Govs tour Neb. beef plant to see 'pink slime'
SOUTH SIOUX CITY, Neb. (AP) — Governors of three states got up close with "pink slime" Thursday, touching and examining treated beef at a plant and eating hamburgers made with it in a bid to persuade grossed-out consumers and grocery stores the product is safe to consume.
The three governors and two lieutenant governors spent about a half hour learning about the process of creating finely-textured lean beef in a tour of the main plant that makes the product, then blasted the media for scaring consumers with a moniker coined by critics.
"If you called it finely textured lean beef, would we be here?" asked Kansas Gov. Sam Brownback. Several other leaders echoed his comments as they tried to smooth over consumer concerns about the product.
Beef Products, the main producer of the cheap lean beef made from fatty bits of meat left over from other cuts, has drawn scrutiny over concerns about the ammonium hydroxide it treats meat with to change the beef's acidity and kill bacteria. The company suspended operations at plants in Texas, Kansas and Iowa this week, affecting 650 jobs, but defends its product as safe.
The politicians who toured the plant — Texas Gov. Rick Perry, Brownback, Iowa Gov. Terry Branstad, Nebraska Lt. Gov. Rick Sheehy and South Dakota Lt. Gov. Matt Michels— all agree with the industry view that the beef has been unfairly maligned and mislabeled and issued a joint statement earlier saying the product is safe.
"Why are we here today defending a company that has a rather sterling record dealing with making a food product that is very much needed in this country in a very safe manner? Why are we here today?" Perry said.
The officials spent about 20 minutes going over the production process in a separate room at the plant with Craig Letch, the company's director of quality assurance, viewing and handling more than a dozen slabs of raw meat and the processed, finished product laid out on cutting boards on a round wooden table.
The officials asked about the added ammonia, which Letch said is used as an extra safety precaution against E. Coli.
"What we're doing with ammonium hydroxide is directly targeting those specific microorganisms that could affect human health. It is nothing more than something to ensure consumer safety," Letch said as the politicians bent over the raw cuts of beef.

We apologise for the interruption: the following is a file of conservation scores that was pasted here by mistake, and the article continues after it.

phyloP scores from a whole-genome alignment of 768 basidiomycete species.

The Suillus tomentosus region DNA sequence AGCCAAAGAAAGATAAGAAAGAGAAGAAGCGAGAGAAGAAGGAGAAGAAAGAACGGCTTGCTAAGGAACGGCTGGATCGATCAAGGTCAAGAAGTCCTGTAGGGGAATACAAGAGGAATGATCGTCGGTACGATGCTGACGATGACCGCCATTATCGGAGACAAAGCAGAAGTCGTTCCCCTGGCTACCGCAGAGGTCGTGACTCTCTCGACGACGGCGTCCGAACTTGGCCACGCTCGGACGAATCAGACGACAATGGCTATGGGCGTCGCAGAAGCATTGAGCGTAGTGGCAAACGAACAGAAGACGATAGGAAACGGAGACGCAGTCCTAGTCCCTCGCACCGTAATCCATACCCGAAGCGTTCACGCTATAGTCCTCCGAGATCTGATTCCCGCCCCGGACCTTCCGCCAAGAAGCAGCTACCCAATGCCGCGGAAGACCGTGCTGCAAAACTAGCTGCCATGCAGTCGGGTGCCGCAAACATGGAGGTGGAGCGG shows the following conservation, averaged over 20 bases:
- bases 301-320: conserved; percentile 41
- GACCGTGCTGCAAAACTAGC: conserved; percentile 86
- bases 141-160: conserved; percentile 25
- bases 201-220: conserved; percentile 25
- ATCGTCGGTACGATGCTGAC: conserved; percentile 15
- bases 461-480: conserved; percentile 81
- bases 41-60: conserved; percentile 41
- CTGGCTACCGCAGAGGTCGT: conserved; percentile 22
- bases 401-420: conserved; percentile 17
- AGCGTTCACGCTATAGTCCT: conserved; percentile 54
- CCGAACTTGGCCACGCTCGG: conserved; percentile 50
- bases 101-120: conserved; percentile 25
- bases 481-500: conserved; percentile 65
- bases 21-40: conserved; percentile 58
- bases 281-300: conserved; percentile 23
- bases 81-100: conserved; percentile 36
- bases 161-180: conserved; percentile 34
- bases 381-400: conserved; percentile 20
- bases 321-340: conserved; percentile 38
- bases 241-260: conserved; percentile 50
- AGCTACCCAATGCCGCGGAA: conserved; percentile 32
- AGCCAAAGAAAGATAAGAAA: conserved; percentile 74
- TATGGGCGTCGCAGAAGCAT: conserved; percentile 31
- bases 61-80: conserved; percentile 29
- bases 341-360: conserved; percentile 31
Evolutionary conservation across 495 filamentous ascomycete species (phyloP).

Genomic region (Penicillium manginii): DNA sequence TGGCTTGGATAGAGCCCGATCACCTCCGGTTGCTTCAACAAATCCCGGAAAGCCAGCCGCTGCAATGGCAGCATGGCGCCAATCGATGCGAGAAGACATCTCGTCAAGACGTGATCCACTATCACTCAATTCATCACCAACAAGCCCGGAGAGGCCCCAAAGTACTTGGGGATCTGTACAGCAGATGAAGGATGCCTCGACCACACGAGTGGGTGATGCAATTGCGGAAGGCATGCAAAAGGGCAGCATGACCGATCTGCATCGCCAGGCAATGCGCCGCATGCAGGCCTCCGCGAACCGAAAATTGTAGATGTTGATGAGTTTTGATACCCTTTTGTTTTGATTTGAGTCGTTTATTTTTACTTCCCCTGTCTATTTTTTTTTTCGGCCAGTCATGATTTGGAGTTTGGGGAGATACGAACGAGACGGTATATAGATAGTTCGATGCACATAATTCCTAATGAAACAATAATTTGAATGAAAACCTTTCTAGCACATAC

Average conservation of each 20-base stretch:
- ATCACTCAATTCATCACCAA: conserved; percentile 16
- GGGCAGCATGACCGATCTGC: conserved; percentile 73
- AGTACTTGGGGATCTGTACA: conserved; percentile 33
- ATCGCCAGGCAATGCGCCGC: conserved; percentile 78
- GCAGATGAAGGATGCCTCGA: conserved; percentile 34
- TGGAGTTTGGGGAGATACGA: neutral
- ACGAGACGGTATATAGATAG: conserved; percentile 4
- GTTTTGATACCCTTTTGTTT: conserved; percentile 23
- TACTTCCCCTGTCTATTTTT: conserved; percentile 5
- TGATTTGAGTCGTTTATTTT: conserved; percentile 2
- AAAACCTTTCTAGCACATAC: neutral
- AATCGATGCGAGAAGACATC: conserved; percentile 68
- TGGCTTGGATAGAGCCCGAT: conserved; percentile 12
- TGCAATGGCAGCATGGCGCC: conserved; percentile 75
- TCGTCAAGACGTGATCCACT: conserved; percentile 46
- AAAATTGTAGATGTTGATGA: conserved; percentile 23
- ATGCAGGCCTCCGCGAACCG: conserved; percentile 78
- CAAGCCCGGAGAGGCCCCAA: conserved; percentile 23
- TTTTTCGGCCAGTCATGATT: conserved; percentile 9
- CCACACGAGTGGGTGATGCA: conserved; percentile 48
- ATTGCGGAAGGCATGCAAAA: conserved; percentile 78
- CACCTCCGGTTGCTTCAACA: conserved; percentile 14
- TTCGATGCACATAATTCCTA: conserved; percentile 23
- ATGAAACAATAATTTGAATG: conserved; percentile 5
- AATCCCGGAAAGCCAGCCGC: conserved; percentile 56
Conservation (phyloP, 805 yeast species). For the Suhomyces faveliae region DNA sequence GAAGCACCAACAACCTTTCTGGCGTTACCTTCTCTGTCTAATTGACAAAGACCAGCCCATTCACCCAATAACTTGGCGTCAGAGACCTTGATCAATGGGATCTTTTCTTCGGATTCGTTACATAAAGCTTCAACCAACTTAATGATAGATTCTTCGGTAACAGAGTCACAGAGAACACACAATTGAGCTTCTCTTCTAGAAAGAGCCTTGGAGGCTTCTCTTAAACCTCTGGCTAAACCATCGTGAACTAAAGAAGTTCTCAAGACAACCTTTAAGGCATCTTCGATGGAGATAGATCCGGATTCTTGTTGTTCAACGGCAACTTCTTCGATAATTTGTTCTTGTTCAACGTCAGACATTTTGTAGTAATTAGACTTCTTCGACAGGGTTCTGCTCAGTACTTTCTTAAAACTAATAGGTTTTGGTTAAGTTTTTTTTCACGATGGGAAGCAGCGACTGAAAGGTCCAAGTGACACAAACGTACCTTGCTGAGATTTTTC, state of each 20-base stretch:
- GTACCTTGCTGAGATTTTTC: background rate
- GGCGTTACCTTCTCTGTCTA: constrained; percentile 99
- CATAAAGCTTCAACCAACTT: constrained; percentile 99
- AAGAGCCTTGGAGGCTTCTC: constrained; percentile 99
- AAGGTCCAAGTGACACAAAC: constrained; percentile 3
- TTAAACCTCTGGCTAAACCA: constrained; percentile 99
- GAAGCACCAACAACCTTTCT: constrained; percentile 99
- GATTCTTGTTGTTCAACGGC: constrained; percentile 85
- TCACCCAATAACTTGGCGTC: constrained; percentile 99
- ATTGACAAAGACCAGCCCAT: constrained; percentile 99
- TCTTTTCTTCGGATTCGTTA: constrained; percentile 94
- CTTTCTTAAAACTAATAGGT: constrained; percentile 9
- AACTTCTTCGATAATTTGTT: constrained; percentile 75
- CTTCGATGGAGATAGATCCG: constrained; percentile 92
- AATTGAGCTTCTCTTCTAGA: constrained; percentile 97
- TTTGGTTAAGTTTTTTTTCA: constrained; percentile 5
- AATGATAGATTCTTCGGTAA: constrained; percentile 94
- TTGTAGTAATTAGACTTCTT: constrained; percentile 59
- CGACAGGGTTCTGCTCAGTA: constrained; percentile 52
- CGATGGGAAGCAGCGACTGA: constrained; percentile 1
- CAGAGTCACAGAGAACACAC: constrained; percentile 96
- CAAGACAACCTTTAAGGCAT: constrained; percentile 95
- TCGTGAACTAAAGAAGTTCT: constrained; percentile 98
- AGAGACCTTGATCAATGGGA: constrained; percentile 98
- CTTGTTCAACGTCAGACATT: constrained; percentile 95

The officials donned hard hats, hair nets and goggles for a brief walking tour through the facility. Workers manned conveyor belts of meat cuts that ran from one side of the room to the other in the chilled room; the ammonium hydroxide treatment process was not visible; plant officials say that's because it binds with moisture in the meat in an aerated process.
Afterward, Perry, Branstad and others ate burgers made from the plant's meat at a news conference.
"It's lean. It's good. It's nutritious," Branstad said as he polished off a patty, sans bun.
Larry Smith, with the Institute for Crisis Management public relations firm, said he's not sure the makers of the product — including Cargill and BPI — will be able to overcome the public stigma against their product at this point.
"I can't think of a single solitary message that a manufacturer could use that would resonate with anybody right now," Smith said.
Russell Cross, a former administrator of the USDA Food Safety and Inspection Service, said the product is getting a bad rap from a food safety standpoint.
"I'm not saying it's perfectly safe. Nothing is perfectly safe. All food is going to have bacteria in it. But this product has never been in question for safety," he said.
Cross said that ammonia is just one tool designed to reduce bacteria and help make the food safer. The process Cargill uses, by comparison, uses citric acid to achieve similar results.
The finished product contains only a trace of ammonia, as do many other foods, and it's meant just to be an additional "hurdle for the pathogens," said Cross, who is now head of the Department of Animal Science at Texas A&M University.
The ammonium hydroxide BPI uses is also used in baked goods, puddings and other processed foods.
National Meat Association spokesman Jeremy Russell said if consumers insist on eliminating the product from ground beef, prices will go up and lean beef trimmings will have to be imported to replace it. The process of creating lean, finely textured beef yields about 12 to 15 pounds of additional meat per animal.
Russell said the outcry has already hurt BPI and other meat companies, and could eventually hurt the price that ranchers and feedlots receive for cattle.
BPI did get some good news Wednesday when Iowa-based grocer Hy-Vee said it would offer beef with and without pink slime because some consumers demanded the option. But larger grocery store chains, such as Kroger, have stuck with their decisions to stop offering beef with pink slime.
The real test may come later this year when school districts purchase meat from the U.S. Department of Agriculture for next school year. The USDA said earlier this month that it would give school districts a choice between 95 percent lean beef that contains pink slime and less-lean beef without it.
Russell said school districts will have to decide whether they're willing to spend roughly 16 percent more for beef without pink slime.
The USDA this year is contracted to buy 111.5 million pounds of ground beef for the National School Lunch Program. About 7 million pounds of that is from BPI.
Associated Press Business Writer Josh Funk in Omaha, Neb., Associated Press writers Steve Karnowski in Minneapolis and Mike Glover in Des Moines, Iowa, contributed to this report.